22 SES 07 A, Internationalisation and Student Mobility Part 1
Paper Session to be continued in 22 SES 08 A
Internationalization in higher education has been one of the top issues in the agenda of educational researchers, policy makers and administrators of in individual institutions. International student mobility (ISM) has been one of most commonly investigated dimensions of higher education internationalization (Chen & Barnett 2000; Jiang, 2014; Li & Bray, 2007; Mazzarol & Soutar, 2002; McMahon, 1992). There mainly are two research strands on the ISM: (1) psychological strand -satisfaction of international student is relatively older and focuses on academic, administrative, social and cultural experiences of international students and their satisfaction with these experiences (Grey, 2002; Kondakci et al. 2016; Çetinkaya-Yıldız et al., 2011)-, and (2) sociopolitical strand -global paths ways of international students, the size of students moving from one country to another and the factors shaping the size and direction of student mobility (Barnett et al., 2016; Kondakci, 2011). However, despite the burst of studies on ISM, the issue has not been scrutinized thoroughly. Besides, ISM is very sensitive to economic, political, social and ecological developments around the world. Therefore, data-based evidence for the size and direction of student mobility around the globe and the factors motivating individual students for country choice is truly necessary for developing sound policies towards ISM. However, although the majority of student mobility is still flowing from East to the West (Barnett et al., 2016; Wei, 2013), Western discourse and perspective is very dominant in the literature. Therefore, studies are needed to reveal the case in the periphery of non-traditional destinations of ISM. Based on these arguments on recent developments on ISM, this study aimed at investigating the factors attracting international students to Turkey, a country which has been traditionally classified as a sending country in the global mobility scheme. Since ISM is shaped according to the economic, political, social and cultural developments around the globe, we utilized the World Systems Approach (Wallerstein, 1974) in this study to explain the size and direction ISM in the World. The world system theory asserts that the countries are unequally positioned in the global communication, interaction and trading (Barnett & Wu, 1995). As a result, having the leading higher education institutions, international students are typically attracted to economically developed core countries (Slaughter & Leslie, 1997; Sutton, 1993).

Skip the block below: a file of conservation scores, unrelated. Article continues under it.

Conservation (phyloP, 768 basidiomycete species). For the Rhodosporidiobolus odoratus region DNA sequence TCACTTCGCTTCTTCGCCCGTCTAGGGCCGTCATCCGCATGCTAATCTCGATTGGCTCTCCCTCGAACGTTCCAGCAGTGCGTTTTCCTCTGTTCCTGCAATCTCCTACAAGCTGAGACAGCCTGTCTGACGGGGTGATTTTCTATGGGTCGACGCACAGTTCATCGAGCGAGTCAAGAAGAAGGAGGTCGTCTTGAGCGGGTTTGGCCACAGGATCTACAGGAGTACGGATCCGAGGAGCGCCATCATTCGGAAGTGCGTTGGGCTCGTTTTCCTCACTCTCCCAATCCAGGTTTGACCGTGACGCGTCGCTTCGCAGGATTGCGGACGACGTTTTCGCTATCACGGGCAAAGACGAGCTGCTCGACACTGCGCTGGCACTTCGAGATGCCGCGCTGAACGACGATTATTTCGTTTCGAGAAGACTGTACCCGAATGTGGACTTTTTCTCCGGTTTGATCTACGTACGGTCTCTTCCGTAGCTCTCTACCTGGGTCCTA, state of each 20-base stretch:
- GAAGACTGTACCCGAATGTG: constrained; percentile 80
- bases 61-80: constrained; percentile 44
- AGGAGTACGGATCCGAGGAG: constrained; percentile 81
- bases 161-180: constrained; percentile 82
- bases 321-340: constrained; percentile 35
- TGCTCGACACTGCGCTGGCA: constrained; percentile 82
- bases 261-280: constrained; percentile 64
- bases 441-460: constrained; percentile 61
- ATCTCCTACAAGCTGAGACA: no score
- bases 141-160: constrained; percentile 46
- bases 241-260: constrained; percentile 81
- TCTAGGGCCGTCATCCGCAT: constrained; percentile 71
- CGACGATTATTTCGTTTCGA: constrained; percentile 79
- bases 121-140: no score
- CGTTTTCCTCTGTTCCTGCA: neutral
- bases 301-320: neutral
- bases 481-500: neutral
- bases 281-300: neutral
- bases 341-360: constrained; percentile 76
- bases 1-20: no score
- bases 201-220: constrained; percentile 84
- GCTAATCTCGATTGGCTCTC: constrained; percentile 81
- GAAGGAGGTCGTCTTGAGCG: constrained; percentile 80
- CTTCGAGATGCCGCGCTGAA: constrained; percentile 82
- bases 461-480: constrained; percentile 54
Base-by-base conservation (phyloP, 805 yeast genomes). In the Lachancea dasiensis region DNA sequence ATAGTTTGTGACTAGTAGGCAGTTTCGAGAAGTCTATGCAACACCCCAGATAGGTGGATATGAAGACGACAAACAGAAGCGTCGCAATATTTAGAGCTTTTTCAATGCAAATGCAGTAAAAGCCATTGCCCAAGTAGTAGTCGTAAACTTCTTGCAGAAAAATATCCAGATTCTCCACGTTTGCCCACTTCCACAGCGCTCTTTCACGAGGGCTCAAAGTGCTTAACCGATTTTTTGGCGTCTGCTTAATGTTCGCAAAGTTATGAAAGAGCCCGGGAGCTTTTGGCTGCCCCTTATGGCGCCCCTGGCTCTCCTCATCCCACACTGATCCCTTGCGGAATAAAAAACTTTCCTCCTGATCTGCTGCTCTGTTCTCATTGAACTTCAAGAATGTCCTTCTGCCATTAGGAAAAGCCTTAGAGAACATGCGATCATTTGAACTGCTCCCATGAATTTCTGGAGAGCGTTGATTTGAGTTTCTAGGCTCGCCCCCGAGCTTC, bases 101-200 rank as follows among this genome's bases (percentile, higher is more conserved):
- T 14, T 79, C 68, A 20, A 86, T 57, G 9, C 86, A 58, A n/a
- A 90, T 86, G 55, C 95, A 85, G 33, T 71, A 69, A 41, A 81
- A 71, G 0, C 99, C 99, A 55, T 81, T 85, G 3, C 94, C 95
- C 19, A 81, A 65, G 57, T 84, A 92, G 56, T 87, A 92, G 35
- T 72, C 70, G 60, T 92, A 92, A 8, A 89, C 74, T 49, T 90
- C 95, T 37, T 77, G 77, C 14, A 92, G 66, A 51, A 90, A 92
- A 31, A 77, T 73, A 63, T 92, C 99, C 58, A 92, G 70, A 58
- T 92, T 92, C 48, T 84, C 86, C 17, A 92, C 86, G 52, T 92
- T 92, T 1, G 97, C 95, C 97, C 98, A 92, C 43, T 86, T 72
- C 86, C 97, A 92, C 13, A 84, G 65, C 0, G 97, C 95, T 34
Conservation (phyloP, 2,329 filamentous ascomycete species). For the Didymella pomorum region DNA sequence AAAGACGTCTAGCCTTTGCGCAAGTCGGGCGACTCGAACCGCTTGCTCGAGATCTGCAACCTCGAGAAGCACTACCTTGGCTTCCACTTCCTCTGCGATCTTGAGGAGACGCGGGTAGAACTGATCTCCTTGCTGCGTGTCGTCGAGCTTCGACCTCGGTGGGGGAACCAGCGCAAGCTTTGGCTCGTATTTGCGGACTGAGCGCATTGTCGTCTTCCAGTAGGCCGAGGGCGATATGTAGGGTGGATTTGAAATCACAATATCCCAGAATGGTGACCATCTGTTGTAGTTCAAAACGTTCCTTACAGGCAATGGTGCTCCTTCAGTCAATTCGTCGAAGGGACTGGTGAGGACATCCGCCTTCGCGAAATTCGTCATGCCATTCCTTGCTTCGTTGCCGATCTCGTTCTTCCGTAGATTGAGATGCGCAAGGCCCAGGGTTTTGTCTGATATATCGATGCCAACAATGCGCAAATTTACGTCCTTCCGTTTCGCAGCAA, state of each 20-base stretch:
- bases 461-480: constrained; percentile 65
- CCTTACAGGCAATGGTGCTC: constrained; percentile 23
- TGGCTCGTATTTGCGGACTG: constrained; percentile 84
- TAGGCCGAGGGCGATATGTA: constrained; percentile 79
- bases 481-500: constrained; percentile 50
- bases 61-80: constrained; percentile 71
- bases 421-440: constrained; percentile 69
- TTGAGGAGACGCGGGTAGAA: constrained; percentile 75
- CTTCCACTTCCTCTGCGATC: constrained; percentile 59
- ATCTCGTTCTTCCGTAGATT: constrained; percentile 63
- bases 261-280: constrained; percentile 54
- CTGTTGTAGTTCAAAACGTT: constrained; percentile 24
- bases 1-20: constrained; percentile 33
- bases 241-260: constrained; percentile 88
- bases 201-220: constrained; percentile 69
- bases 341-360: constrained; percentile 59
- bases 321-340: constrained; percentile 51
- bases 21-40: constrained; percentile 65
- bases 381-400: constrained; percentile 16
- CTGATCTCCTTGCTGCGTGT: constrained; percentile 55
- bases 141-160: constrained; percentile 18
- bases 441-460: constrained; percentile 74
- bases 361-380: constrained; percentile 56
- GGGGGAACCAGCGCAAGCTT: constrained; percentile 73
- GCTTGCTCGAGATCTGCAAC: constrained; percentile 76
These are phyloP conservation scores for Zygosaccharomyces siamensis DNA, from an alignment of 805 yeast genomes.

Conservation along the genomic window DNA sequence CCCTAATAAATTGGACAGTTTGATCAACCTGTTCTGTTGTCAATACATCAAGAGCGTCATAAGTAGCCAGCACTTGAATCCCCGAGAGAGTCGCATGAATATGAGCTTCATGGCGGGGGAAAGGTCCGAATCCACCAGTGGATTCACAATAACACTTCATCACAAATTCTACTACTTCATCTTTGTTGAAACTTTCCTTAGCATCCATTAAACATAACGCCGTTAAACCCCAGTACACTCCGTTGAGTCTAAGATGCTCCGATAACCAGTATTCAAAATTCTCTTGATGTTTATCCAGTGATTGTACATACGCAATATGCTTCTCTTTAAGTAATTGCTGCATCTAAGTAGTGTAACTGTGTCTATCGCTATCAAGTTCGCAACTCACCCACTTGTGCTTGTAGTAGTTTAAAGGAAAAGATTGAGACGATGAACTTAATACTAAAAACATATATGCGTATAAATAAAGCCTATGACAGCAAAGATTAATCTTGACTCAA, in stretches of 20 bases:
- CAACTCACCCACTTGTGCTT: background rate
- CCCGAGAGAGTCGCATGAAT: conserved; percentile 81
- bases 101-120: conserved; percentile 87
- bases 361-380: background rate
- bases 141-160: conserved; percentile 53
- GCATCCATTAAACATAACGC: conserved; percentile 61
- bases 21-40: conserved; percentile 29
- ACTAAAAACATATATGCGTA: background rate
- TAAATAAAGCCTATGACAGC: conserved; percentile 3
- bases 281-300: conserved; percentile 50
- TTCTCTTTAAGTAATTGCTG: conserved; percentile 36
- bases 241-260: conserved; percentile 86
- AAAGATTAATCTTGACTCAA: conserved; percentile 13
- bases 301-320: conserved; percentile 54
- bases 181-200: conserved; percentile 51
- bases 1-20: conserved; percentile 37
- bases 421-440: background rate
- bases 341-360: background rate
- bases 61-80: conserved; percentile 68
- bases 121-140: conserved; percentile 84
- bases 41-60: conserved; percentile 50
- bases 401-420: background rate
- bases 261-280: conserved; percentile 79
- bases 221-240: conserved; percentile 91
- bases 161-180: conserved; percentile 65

The world system theory, however, does not explain the student mobility between peripheral countries, or the student mobility towards regional hubs (Kondakci et al., 2017; Knight & Morshidi, 2011). Particularly the pull-push terminology was utilized to explain the cause of ISM by considering the perspective of both sending and receiving countries. In that sense, the quality of education, the diversity of academic programs, prospect of postgraduate study and prospect of finding a job (Li & Bray, 2007), visa procedures, social networks, political stability, facilitation of immigration, and language are some of the factors pulling students toward a particular host country for study abroad (Wolfeil 2009; Barnett et al. 2016). Push factors such as economic crises, war, social conflicts, and limited and/or absence of higher education opportunities push students out of their home countries (Kondakci et al., 2016). In the light of these theories, our aim is to explain the extent to which the flow of student mobility is directed towards and to understand the factors that define this flow. The findings of this study are promising to lead the research through the assets of ISM and improve the practices of European countries’ policies regarding the necessities of ISM by benefitting from the factors that foster students’ intentions to study in a particular country, whether it is among the core or the periphery countries.